Research reveals potential of an overlooked solution to climate change
Earlier this month, President Biden urged other countries to join the US and the European Union to commit to reducing methane emissions. Two new Stanford-led studies could pave the way by creating a blueprint for coordinating research on methane removal technologies and modeling how the approach could have an oversized effect on reducing future peak temperatures.
The analyzes, published in Philosophical Transactions of the Royal Society A, show that eliminating about three years worth of man-made emissions of the strong greenhouse gas would lower global surface temperature by about 0.21 degrees Celsius while lowering ozone levels enough to prevent about 50,000 premature deaths annually. The results open the door to direct comparisons with carbon dioxide removal – an approach that has seen significantly more research and investment – and could help shape national and international climate policy in the future.
“The time has come to invest in methane removal technologies,” said Rob Jackson, lead author of the new research agenda paper and senior writer on modeling Modeling study. Jackson is Michelle and Kevin Douglas Provostial Professor of Energy and Environment at the Stanford School of Earth, Energy & Environmental Sciences.
The case for methane removal
The relative concentration of methane has grown more than twice as fast as that of carbon dioxide since the beginning of the industrial revolution. Removing methane from the atmosphere could lower temperatures even faster than removing carbon dioxide alone, since methane is 81 times more powerful in the first 20 years after its release and about 27 times more effective at warming the climate in a century. The removal of methane also improves air quality by reducing the concentration of tropospheric ozone, which is estimated to cause an estimated 1 million premature deaths from respiratory diseases worldwide each year.
In contrast to carbon dioxide, the majority of methane emissions are caused by humans. The main culprits include agricultural sources such as cattle, which release methane in breath and dung, and rice fields, which release methane when flooded. Waste disposal and the extraction of fossil fuels also contribute to significant emissions. Natural methane sources, including wetland soil microbes, account for the remaining 40 percent of global methane emissions. They further complicate the picture as some of them, like the thawing permafrost, are expected to increase as the planet warms.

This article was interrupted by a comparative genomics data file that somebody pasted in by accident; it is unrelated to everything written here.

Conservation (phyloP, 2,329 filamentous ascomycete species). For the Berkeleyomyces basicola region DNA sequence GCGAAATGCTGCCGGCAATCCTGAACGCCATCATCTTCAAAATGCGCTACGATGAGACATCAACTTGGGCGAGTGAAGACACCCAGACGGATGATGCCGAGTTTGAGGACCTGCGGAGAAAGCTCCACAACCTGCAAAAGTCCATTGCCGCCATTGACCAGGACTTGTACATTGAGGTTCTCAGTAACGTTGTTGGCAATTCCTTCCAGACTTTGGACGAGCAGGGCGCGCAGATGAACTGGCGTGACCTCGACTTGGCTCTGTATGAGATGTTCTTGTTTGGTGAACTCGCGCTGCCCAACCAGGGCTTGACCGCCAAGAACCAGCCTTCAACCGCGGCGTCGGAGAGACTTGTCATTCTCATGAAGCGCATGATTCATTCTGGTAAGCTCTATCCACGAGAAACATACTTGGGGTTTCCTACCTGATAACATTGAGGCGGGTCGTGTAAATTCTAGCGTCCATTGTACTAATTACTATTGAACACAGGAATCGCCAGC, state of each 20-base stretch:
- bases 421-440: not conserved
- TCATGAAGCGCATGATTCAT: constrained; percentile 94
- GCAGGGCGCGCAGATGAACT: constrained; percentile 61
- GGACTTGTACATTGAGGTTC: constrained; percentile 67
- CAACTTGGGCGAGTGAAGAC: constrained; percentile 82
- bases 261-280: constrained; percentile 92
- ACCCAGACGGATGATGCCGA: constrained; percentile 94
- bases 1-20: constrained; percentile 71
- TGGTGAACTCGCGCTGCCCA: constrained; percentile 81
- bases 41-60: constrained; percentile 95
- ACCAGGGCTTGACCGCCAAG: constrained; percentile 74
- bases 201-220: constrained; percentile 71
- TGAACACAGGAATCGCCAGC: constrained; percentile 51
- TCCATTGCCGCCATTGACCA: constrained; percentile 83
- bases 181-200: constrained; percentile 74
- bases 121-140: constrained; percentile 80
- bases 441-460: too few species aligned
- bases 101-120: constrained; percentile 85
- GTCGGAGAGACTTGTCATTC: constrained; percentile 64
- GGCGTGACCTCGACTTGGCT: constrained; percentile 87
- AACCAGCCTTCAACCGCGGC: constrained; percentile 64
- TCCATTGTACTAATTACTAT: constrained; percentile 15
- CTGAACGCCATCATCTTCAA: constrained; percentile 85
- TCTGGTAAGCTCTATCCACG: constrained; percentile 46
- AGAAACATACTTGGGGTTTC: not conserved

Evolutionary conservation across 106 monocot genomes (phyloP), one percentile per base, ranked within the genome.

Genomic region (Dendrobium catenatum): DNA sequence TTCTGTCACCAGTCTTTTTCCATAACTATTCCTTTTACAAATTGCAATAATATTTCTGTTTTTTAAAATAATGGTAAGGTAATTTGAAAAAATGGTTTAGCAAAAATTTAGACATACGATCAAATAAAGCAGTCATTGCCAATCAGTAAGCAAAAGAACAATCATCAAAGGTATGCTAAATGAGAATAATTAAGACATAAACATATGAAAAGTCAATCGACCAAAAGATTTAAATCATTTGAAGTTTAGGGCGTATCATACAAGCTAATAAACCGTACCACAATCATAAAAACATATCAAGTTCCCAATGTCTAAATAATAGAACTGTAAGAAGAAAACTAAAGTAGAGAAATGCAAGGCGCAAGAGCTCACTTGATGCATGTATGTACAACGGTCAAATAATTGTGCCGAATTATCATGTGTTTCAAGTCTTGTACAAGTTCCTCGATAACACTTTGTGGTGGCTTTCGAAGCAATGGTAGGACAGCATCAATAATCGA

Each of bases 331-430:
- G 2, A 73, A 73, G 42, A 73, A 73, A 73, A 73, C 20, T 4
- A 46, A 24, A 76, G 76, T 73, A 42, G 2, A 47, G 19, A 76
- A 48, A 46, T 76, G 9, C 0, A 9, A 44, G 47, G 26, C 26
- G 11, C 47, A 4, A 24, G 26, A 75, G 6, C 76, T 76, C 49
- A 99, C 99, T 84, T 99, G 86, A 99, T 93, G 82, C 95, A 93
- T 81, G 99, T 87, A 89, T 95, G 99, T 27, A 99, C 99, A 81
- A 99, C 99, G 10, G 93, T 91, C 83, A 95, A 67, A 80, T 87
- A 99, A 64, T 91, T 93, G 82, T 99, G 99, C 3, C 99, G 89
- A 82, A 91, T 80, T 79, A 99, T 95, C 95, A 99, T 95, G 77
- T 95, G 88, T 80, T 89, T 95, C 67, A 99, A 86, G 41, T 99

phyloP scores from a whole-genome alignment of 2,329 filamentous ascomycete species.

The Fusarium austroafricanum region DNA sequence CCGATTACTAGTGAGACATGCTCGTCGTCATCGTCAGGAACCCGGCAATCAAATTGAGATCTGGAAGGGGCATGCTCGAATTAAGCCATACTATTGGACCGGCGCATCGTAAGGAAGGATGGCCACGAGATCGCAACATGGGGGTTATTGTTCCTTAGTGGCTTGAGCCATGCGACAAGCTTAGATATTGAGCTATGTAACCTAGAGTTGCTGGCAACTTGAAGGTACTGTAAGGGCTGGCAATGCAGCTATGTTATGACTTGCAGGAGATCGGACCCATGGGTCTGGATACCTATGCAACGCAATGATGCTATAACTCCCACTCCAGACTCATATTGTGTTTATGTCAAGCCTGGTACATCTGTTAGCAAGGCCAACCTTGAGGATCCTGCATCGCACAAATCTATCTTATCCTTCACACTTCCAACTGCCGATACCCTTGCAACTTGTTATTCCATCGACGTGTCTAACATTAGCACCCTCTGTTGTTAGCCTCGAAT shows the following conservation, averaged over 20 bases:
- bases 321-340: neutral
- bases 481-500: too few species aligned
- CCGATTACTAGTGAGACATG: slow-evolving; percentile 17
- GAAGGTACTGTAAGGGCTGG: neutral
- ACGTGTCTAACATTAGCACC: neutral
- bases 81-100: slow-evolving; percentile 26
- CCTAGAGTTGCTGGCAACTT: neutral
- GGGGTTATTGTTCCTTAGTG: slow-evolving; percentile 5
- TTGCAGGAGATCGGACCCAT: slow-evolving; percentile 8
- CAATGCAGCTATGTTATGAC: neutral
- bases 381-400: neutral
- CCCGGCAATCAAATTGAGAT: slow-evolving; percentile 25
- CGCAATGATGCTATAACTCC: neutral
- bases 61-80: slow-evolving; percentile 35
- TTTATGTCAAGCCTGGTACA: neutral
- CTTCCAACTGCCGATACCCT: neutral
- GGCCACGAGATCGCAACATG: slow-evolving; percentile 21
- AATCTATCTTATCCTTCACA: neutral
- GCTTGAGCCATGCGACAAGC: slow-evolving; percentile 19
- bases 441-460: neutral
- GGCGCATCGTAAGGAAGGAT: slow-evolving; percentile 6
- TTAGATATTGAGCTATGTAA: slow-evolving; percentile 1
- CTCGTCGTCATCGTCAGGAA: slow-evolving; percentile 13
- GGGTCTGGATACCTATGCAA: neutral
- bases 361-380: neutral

While the development of methane removal technologies will not be easy, the potential financial benefits are great. If carbon offsetting market prices rise to $ 100 or more per tonne this century, as predicted by most relevant valuation models, every tonne of methane removed from the atmosphere could be worth more than $ 2,700.
Presentation of the effects of methane removal
The modeling study uses a new model developed by the UK National Weather Service (known as the UK Met Office) to study the potential impact of methane removal, taking into account its shorter lifespan than carbon dioxide – a key factor as part of the removed Methane is gone anyway. The researchers created a number of scenarios, varying either the amount removed or the timing of removal, to generalize their results to a wide range of realistic future emission pathways.
In a scenario with high emissions, the analysis showed that a 40 percent reduction in global methane emissions by 2050 would lead to a temperature reduction of around 0.4 degrees Celsius by 2050. In a low emission scenario where the temperature in the 21st of the same order of magnitude could lower the peak temperature by up to one degree Celsius.
“This new model allows us to better understand how methane removal changes global warming and human-scale air quality,” said Sam Abernethy, lead author of the model study and co-author of the research agenda, a PhD student in applied physics working at Jacksons Laboratory works.
From research to development
The way to achieve these climate and air quality improvements remains unclear. To put this at the center, the Research Agenda paper compares and contrasts aspects of carbon dioxide and methane removal, describes a range of methane removal technologies, and outlines a framework for coordinating and accelerating their scaling. The framework would help facilitate a more in-depth analysis of methane removal factors, ranging from site-specific simulations to potential interactions with other approaches to climate change mitigation.
Methane is difficult to remove from the air due to its low concentration, but emerging technologies – like a class of crystalline materials called zeolites that can soak up the gas – promise researchers a solution. They advocate increased research into the costs, efficiency, scaling and energy requirements of these technologies, potential social barriers to use, additional benefits and possible negative by-products.
“The removal of carbon dioxide has generated billions of dollars in investment, with dozens of companies starting,” Jackson said. “We need similar commitments for methane removal.”
– This press release was originally posted on the Stanford University website